If you’ve heard of Near Field Communication, chances are it’s in the context of paying for items using your smartphone. As consumers and retailers have dragged their heels in implementing contact-less payment systems, small businesses are turning toward new ways of using radio-frequency identification to automate daily activities.
This summer, visitors to Disney parks will get a first-hand look at the technology, as guests are outfitted with wristbands that include NFC chips. These MyMagic+ bands will, among other things, be used to pay for concessions and act as FastPasses, which provide speedy access to rides. Since many amusement park visitors would prefer not to carry a wallet full of credit cards around, these wristbands will provide a welcome convenience to park guests.
Small businesses can learn from Disney’s use of NFC. Tags that include NFC chips are already available for Samsung (Samsung TecTiles) and Android (TagsForDroid) devices. Here are a few ways small businesses are putting NFC to use in daily operations.
- Contact-less payments. While the technology is still new, it’s clearly on its way. Recently, iKaaz announced its cost-effective “tap and pay” reader for mobile POS systems. While putting an iKaaz system in place won’t necessarily have customers waiting in line, NFC-enabled device in hand, just yet, many are saying this sort of payment will eventually replace payment systems like Square. Since iKaaz turns a mobile device into a checkout register, it’s ideal for small-business owners interested in accepting credit card payments without investing in a full-blown system.
- Share contacts. Samsung users can import contact information from business cards containing TecTiles. By placing TecTiles on all business cards, small businesses can easily get their own contact information into associates’ phones.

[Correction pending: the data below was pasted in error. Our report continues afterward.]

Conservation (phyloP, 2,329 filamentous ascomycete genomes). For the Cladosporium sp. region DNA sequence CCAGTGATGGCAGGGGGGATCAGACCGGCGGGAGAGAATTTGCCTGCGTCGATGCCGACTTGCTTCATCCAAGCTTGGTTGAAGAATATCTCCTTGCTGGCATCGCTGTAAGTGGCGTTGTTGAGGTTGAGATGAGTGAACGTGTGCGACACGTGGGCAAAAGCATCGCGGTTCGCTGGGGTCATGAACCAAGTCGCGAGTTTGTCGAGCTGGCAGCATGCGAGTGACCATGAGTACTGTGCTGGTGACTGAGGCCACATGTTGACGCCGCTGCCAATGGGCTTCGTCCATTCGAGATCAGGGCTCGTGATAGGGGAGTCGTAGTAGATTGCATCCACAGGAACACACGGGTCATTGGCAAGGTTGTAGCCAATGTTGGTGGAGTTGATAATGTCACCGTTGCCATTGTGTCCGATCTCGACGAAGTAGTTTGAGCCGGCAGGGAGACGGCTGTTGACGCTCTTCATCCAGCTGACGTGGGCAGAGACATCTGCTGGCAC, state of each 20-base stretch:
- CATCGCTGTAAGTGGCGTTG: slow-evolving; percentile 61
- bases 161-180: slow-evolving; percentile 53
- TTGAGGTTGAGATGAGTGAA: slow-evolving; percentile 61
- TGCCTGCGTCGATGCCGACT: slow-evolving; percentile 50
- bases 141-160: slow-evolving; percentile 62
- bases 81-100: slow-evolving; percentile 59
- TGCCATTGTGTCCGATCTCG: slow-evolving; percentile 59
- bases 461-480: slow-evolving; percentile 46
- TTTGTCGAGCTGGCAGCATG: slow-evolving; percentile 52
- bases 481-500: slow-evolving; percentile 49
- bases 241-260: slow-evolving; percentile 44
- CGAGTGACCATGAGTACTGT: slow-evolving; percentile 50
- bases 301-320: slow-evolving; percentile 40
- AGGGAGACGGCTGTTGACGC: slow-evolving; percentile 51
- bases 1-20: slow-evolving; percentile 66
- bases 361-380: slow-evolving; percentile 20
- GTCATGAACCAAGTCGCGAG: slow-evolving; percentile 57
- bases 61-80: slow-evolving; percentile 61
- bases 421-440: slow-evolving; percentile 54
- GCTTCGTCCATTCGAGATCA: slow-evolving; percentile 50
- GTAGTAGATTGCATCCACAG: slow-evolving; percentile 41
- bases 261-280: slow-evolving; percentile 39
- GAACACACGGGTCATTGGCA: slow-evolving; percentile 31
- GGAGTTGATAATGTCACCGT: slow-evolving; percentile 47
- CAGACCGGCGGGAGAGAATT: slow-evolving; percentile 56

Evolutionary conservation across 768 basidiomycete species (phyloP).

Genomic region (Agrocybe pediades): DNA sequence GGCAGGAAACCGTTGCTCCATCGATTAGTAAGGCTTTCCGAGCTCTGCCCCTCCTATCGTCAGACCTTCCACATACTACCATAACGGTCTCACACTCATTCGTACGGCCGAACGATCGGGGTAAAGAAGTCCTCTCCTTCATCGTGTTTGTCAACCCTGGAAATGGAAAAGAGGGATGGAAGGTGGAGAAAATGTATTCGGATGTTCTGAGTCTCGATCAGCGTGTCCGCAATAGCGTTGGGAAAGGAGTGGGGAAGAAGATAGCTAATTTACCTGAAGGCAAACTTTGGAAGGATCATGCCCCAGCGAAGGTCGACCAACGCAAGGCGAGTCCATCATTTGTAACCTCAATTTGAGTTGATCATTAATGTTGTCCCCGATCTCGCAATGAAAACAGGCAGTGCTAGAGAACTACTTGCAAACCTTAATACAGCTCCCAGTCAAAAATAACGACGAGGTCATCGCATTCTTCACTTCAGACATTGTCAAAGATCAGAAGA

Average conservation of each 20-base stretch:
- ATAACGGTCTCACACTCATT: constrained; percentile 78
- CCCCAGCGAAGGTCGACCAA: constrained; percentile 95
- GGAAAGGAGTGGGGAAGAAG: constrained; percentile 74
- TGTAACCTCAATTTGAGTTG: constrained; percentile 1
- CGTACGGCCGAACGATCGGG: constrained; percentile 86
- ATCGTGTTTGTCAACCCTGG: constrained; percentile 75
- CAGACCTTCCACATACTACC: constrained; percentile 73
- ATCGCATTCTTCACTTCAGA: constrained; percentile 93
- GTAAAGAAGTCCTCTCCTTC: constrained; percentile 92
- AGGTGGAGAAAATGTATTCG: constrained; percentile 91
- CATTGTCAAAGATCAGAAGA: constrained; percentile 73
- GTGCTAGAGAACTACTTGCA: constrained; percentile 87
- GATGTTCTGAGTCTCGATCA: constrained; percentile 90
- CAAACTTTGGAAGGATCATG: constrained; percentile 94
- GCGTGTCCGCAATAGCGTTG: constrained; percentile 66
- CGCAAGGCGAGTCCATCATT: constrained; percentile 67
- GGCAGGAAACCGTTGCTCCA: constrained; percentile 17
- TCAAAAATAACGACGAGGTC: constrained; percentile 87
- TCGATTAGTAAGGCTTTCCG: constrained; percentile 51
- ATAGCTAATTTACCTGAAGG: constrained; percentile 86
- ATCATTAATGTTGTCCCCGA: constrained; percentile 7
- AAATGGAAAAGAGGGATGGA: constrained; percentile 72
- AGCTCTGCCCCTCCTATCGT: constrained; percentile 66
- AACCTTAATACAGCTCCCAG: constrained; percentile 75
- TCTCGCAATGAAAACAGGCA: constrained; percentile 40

- Share WiFi settings. Business owners who allow customers or visitors to share WiFi access can use NFC chips to easily allow those guests on a WiFi network.
- Track time. Android smartphone owners can use NFC with an app called Timesheet, which helps them log time spent on tasks by setting a smartphone on top of a tag.
- Encourage check-ins. Customer check-ins can increase exposure for your small business, as customers’ social media friends see the name of your business on newsfeeds. TagStand NFC Writer sets it up so that customers can easily check into Foursquare using tags. To encourage easy check-in for your NFC-enabled customers, place NFC tags near the entrance to your establishment, and direct customers to them using signage.
With Apple as one of the last remaining holdouts on the technology, NFC is far from wide implementation in the market. Today, the biggest uses for the technology appear to be related to simplifying people’s lives.
This year’s CES was rife with products that displayed NFC, including speakers that use it to pair with stereo systems, NFC-enabled remote control of appliances like washers, and easy transferring of media across devices.
Contact-less payment aside, NFC is exciting technology that is likely to continue to revolutionize the way small businesses conduct day-to-day activities, and interact with others in their industry. As more mobile devices and appliances are programmed to interact with NFC, the possibilities for applications of NFC are endless.